This week marks the anniversary of the last state to join the union, as Hawaii became the 50th state in 1959. In just three months,
And as of now, the results of its complicated statehood vote on November 6 are certainly up in the air.
Hawaii and Alaska (the 49th state) navigated a lot of political roadblocks to become states in the 1950s, since each state brought a pair of senators and a House member to Congress.
The Constitution is vague about the whole process of how a territory becomes a state, delegating the task to Congress.
In Article IV, Section 3, Congress is given the power to decide what states and territories are, but state legislatures would have to approve any act that would combine two existing states or form a new state from parts of other states. (So reuniting Pennsylvania and New Jersey, or Virginia, and West Virginia would be a very difficult task.)
And because any state automatically gets two U.S. senators and at least one member in the House of Representatives, statehood becomes even trickier if the balance of power is close in Congress.
Alaska faced a decade-long battle with Congress to become the 49th state that ended in January 1959. Its voters had first passed a statehood referendum in 1946, but they lobbied for another decade with Congress to get their request for statehood approved.
Hawaii helped and also complicated the approval process for Alaska, but a congressional compromise was brokered. After a vote in Hawaii and a separate act approving Hawaiian statehood, it became the 50th state on August 21, 1959.
And now, there is the issue of statehood for Puerto Rico. The island is a U.S. territory and its residents are U.S. citizens, but they don’t have voting congressional representation.
So effectively, Puerto Rico residents can’t vote in the presidential general election. (Articles I and II of the Constitution says that only states can vote, and the 23rd Amendment extends voting rights to the District of Columbia.)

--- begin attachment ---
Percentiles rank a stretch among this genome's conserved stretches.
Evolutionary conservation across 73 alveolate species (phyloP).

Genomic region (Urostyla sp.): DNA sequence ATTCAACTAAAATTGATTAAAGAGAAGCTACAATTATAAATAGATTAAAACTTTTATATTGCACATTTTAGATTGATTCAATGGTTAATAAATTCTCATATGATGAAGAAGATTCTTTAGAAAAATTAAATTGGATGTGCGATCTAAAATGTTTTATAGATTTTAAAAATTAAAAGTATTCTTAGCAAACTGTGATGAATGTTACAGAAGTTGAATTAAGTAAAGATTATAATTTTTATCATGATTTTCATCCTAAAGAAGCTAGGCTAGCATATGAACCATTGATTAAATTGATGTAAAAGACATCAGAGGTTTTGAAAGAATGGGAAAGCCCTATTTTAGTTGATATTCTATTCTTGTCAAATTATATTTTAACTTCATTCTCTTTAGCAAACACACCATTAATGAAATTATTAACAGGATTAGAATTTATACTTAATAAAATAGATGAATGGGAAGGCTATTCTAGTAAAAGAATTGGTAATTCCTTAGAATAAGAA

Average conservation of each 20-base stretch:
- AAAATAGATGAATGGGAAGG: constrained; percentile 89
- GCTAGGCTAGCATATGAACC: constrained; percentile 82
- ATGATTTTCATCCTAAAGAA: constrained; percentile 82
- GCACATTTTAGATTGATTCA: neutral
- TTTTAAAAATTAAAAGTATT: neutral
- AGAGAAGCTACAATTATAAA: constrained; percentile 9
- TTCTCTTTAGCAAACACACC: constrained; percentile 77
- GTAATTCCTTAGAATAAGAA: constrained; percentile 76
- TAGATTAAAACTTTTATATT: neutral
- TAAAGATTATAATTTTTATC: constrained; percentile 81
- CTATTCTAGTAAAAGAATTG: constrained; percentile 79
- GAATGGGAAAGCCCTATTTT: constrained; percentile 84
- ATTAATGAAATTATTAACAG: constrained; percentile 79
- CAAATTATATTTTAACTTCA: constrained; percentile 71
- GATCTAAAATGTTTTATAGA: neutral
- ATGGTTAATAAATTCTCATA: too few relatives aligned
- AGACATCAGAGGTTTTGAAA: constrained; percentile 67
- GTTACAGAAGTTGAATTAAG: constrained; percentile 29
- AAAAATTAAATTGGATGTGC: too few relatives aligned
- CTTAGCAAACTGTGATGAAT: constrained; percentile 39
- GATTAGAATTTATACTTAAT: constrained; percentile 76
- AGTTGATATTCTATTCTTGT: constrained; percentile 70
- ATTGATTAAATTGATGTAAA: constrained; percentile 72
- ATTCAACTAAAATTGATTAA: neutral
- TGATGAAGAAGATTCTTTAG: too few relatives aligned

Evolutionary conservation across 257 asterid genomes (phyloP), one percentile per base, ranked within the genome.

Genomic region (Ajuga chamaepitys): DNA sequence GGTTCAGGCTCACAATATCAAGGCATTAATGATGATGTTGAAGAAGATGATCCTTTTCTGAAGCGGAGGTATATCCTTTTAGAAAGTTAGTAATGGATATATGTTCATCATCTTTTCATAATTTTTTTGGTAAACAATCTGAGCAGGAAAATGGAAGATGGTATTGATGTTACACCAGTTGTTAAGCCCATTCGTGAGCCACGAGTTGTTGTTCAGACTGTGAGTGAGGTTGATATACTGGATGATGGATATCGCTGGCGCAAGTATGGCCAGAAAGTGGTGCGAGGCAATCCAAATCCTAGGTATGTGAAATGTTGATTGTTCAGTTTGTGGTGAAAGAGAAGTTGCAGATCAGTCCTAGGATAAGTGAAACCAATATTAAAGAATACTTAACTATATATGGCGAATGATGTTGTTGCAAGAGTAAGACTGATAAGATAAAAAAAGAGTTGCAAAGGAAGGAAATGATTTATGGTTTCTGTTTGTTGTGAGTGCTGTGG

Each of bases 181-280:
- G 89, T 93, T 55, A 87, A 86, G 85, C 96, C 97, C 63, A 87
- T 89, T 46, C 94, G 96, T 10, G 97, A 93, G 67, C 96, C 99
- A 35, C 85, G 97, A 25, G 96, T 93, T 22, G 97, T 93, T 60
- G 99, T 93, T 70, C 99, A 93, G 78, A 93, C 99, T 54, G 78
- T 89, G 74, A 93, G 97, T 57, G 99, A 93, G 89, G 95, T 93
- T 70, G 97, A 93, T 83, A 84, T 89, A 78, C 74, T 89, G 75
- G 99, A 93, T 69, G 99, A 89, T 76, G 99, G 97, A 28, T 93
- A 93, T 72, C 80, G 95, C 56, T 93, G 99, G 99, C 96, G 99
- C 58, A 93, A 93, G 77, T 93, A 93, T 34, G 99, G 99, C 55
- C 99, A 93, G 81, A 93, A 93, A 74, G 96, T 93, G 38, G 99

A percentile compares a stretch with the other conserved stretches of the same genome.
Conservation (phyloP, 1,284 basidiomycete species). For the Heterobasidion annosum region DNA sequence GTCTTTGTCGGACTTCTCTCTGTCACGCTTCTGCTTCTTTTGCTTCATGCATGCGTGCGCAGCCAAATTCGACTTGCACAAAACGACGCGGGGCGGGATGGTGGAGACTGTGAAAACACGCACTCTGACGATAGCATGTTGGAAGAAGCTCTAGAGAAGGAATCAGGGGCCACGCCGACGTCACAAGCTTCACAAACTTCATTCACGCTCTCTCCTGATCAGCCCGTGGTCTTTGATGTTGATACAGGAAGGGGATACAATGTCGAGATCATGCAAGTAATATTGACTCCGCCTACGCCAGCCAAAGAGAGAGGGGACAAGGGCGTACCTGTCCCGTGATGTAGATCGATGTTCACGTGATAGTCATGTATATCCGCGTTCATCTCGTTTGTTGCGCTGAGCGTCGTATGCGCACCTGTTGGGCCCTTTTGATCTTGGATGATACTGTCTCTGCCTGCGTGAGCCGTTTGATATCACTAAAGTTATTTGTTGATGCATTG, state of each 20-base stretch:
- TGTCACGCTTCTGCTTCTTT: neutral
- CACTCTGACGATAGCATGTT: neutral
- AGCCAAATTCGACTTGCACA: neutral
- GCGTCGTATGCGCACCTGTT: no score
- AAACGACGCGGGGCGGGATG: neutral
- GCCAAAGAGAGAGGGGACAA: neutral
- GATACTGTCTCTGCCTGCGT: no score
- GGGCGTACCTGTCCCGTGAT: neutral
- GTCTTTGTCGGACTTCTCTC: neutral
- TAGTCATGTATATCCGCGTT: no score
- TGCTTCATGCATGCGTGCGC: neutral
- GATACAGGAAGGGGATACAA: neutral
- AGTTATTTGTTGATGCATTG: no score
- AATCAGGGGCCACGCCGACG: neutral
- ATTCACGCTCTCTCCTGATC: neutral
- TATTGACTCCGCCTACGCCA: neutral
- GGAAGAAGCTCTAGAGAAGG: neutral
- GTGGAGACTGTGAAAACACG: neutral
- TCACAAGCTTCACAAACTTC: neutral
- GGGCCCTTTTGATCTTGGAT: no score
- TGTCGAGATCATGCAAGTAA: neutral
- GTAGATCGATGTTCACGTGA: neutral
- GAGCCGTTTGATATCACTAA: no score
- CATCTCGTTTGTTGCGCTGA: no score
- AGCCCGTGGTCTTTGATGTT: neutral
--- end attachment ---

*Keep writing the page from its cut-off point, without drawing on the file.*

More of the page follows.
Another statehood referendum is set for Election Day, Tuesday, November 6, and the territorial governor, Luis Fortuno, is supporting statehood as the best option for Puerto Rico.
Other statehood votes failed in Puerto Rico in 1967, 1993, and 1998.
The 2012 vote is different because it has two parts. The first question asks voters if they want to move away from Puerto Rico’s territorial status.
The second part asks voters to choose three options other than remaining a territory: becoming a U.S. state, an independent country, or a freely associated nation with legal ties to the United States.
To complicate matters, there are three major political parties in Puerto Rico, none of which align with the Democrats and Republicans–they are aligned to statehood, independence, and territory factions.
In a May 2012 poll, the newspaper El Nuevo Dia found general confusion among potential voters.
About 51 percent didn’t want to move way from Puerto Rico’s territorial status and 45 percent didn’t fully understand all the ballot options. Only 36 percent supported statehood.
But in a twist, polling data on this Sunday’s referendum in Puerto Rico on territorial constitutional changes didn’t match how people voted.
Voters rejected constitutional amendments that limited bail rights and downsized the island’s legislature, despite strong support from Puerto Rico’s two biggest parties.
The vote is seen as a win for a third party that supports full independence for Puerto Rico.
On November 6, voter turnout will be high. Back in 2000, more than 80 percent of registered voters went to the polls. Puerto Rico residents vote at much higher rates than residents of the 50 states.
Back in 1998, voters in Puerto Rico were given four options: statehood, independence, a commonwealth, or none of the above. The majority picked “none of the above” as an option.
This time, a majority will need to pick statehood as an option if Puerto Rico’s quest to become a state will head to Congress.
The November referendum is a nonbinding resolution, but it could also take Puerto Rico down an unexpected path that could have wider political ramifications.
A tough economic climate in Puerto Rico is also a big factor in how the island will vote, in one of the most interesting subplots of Election Day.
By Scott Bomboy is the editor-in-chief of the National Constitution Center.